And so, that was very early on, as I said, the first week or so on campus.

Host: Up next, Sam Sussman and Krista Thomason.

Krista Thomason: Tell me about your first day on the job?

Sam Sussman: Great, so, I said the question … Did it say, can I change it a little bit? Because, I think it said first day on your first job, and I was really-[crosstalk 00:13:33]

Thomason: Oh, I’m sorry, I didn’t realize, you are correct, it is first day on the first job. But yeah, I kind of want to know, not about your first job, I wanna know about this job.

Sussman: Okay, alright, I’ll do both if that’s okay. And if one is really boring you can, you know, cut it out. So, when I was, this is the first day on the first job, when I was 14, someone offered me 15 bucks to umpire baseball game.

Thomason: What?

Sussman: And I’d been playing baseball all my life, loved baseball, and I was just getting to the age where it was really apparent that I wasn’t very good at baseball. I had sort of strung along … You know, until 14, no ones that good.

Thomason: Right.

Sussman: So, you know, if you can kind of aim the ball, even if you throw it, you know like 45 miles an hour, you might even get to pitch a few innings.

Thomason: There you go.

Sussman: You know, by 12 I’d reached the peak of my career, by 14, things were kind of on the down and out.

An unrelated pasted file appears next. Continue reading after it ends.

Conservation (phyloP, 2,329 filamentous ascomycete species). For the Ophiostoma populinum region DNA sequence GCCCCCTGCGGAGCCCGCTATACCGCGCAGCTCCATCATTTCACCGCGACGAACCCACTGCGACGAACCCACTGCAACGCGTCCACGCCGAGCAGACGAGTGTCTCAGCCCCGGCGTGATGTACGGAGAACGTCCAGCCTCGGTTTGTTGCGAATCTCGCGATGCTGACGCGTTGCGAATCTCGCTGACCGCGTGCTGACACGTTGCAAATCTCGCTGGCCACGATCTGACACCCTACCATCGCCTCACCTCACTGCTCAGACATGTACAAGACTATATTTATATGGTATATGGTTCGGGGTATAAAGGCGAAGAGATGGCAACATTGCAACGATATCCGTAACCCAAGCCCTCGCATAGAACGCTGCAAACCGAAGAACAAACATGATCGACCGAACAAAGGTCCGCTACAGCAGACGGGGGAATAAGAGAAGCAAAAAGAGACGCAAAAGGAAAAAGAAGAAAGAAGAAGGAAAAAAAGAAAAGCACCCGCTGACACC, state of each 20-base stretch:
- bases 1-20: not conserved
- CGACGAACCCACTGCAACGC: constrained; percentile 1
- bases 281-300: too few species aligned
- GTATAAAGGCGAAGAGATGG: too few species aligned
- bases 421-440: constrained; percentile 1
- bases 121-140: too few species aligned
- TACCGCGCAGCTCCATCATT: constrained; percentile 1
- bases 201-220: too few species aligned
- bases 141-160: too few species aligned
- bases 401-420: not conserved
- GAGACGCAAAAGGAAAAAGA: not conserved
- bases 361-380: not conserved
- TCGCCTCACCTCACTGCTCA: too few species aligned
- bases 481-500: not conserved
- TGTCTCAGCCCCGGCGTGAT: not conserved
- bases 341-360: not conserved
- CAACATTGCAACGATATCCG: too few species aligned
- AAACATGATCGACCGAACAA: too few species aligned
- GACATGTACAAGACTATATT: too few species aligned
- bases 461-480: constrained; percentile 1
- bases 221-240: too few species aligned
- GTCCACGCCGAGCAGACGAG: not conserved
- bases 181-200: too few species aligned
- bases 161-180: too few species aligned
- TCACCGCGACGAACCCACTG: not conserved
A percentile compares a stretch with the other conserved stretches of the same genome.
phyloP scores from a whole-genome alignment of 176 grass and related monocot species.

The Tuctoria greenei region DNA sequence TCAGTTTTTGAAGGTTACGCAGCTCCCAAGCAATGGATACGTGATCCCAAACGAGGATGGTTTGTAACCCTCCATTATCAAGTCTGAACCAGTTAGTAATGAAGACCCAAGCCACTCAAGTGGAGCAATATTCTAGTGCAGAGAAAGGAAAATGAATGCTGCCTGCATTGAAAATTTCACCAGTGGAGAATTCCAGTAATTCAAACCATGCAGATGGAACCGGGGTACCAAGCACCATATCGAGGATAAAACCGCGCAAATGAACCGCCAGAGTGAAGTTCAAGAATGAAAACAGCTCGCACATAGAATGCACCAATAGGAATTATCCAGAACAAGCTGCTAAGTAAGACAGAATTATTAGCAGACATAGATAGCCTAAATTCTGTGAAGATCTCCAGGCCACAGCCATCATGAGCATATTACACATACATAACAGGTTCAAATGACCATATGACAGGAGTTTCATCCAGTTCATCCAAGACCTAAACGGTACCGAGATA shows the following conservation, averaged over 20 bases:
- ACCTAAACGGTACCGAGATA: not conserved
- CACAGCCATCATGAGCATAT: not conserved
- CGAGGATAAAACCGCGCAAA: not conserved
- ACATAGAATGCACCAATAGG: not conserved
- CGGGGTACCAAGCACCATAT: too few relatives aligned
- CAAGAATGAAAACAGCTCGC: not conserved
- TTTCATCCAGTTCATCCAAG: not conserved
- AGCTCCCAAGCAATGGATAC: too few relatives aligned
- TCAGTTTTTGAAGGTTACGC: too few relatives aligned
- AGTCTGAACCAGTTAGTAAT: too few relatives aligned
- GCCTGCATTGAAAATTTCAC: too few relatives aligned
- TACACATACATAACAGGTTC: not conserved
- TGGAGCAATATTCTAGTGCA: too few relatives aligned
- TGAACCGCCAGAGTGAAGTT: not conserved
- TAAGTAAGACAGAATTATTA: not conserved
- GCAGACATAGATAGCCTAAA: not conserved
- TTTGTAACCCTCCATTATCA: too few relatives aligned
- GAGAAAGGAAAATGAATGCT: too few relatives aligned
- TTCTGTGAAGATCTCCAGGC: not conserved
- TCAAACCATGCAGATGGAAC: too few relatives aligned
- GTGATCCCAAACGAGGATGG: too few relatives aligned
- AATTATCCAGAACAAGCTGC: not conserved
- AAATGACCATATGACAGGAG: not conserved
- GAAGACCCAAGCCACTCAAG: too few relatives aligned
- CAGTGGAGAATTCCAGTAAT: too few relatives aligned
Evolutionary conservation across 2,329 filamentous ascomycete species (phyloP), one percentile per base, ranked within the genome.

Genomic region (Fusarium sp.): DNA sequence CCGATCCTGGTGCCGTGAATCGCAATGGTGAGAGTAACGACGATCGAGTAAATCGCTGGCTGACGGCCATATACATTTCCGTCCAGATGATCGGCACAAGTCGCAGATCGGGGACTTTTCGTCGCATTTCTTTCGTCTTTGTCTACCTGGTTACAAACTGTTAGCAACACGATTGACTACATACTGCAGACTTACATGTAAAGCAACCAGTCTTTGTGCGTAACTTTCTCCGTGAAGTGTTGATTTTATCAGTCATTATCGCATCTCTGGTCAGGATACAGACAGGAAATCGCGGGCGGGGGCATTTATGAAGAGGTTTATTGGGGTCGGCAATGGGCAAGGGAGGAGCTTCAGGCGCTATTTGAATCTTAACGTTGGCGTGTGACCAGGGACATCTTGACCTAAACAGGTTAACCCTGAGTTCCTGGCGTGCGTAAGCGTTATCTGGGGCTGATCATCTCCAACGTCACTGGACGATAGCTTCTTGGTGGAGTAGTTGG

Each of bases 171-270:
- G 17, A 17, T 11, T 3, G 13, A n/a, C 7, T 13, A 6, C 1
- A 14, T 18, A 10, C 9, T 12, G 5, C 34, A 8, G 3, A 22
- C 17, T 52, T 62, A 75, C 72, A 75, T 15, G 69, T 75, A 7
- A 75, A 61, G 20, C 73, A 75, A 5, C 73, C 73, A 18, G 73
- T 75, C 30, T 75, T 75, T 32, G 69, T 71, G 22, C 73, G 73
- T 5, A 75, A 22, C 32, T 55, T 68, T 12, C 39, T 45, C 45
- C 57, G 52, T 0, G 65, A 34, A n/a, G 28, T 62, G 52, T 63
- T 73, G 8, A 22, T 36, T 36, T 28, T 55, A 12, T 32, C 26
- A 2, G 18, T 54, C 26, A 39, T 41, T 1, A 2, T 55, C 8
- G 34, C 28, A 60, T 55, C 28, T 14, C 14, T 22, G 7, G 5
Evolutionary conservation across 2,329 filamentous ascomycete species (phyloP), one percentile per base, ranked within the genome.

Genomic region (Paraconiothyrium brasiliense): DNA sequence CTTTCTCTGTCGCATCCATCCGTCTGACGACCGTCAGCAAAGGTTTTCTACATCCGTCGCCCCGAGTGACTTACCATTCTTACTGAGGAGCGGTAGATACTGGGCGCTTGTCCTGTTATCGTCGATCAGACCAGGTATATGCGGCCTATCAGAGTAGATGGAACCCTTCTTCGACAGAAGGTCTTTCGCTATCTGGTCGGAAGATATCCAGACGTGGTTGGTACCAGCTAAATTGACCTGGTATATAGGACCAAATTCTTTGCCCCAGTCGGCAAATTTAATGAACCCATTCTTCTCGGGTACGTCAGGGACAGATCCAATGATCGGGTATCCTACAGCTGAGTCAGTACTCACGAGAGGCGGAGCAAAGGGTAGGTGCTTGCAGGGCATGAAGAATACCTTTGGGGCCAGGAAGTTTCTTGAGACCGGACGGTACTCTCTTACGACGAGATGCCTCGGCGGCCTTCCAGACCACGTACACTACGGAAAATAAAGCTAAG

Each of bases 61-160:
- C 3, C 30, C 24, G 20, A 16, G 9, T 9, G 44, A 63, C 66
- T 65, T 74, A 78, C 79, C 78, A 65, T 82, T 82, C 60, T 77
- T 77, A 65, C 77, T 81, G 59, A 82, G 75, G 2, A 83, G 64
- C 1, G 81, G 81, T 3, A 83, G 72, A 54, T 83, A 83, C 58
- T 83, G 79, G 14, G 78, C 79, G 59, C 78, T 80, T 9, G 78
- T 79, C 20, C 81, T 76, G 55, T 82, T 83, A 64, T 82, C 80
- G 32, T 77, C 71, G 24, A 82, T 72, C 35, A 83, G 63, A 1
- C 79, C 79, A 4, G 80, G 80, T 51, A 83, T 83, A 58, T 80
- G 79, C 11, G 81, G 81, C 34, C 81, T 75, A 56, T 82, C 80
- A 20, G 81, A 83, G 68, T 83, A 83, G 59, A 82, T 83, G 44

So, I was excited, alright, here’s a new way to play baseball. And, then I showed up to the ballpark, and I crouched behind home plate, and the kids came out onto the field, and the pitcher had the ball, and he was looking, staring down the batter, and these kids were maybe 11 or 12 years old.

So, I probably could have played competitively in that game. And, then there was just this long pause, and the coaches stared at me, and the players stared at me, and I was thinking, why aren’t they playing? What’s happening? And then I realized, oh, I have to say, play ball.

Thomason: That’s right.

Sussman: So I said, “Play ball.” And then the kids started playing baseball. And, you know, I think there’s actually, for me, there’s been an important parable in that experience, I’ve chosen to pursue career paths that rely a lot on self-initiative, and for which there’s no exact path going forward.

And, you know, sometimes you just realize the only thing that people are waiting to happen is for you to say, “Play ball.”

Thomason: Right, right, I like that. I like that. There’s some things sort of, I mean, there’s the sort of ritual of baseball, right, and that sort of element of it. But then, yeah, there are these times when you’re oftentimes sort of looking around waiting for someone else to tell you what to do, or waiting for someone else to say, “Go.” And, actually it turns out that you’re the one who has to do it right?

Sussman: Yeah, yeah, you’ve got to say, “Play ball.”

Host: Thanks for listening, this podcast was produced by the Aydelotte Foundation and the Language and Media Centers at Swarthmore College. To learn more visit www.swarthmore.edu/aydelotte-foundation. That’s Swarthmore edu Aydelotte Foundation.